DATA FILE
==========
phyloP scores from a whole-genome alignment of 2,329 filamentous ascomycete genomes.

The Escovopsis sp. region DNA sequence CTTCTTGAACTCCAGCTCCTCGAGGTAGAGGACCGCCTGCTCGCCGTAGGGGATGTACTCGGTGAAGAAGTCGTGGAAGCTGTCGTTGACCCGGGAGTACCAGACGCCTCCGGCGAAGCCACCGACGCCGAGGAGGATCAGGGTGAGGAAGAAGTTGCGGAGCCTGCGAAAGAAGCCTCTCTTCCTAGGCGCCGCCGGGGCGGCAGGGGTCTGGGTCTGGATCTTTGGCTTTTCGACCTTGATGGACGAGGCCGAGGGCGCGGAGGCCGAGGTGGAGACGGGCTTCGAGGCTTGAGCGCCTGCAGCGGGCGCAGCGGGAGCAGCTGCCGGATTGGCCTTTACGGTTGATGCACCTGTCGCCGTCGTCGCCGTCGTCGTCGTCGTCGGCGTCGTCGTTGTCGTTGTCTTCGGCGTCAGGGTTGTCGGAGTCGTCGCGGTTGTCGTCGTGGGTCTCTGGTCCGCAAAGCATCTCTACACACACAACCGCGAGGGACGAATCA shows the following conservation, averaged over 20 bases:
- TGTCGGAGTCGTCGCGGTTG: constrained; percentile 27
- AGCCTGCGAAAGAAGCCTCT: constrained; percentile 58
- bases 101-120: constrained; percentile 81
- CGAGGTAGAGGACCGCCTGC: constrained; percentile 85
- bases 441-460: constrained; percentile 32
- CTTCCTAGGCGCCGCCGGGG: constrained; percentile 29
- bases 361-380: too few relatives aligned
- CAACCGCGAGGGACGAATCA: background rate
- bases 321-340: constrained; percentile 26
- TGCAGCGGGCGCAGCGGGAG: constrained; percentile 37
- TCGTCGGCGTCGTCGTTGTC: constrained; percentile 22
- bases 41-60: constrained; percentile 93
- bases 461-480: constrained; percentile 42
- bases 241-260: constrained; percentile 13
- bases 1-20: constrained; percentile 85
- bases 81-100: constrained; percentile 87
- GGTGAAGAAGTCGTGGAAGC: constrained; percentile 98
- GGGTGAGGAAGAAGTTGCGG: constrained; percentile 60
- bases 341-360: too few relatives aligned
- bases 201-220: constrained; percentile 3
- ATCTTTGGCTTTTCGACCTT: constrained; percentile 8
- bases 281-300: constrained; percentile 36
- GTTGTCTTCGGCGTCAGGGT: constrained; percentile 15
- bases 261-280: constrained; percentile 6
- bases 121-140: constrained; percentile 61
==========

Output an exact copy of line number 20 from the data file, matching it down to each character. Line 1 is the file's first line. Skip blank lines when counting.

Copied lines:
- GGGTGAGGAAGAAGTTGCGG: constrained; percentile 60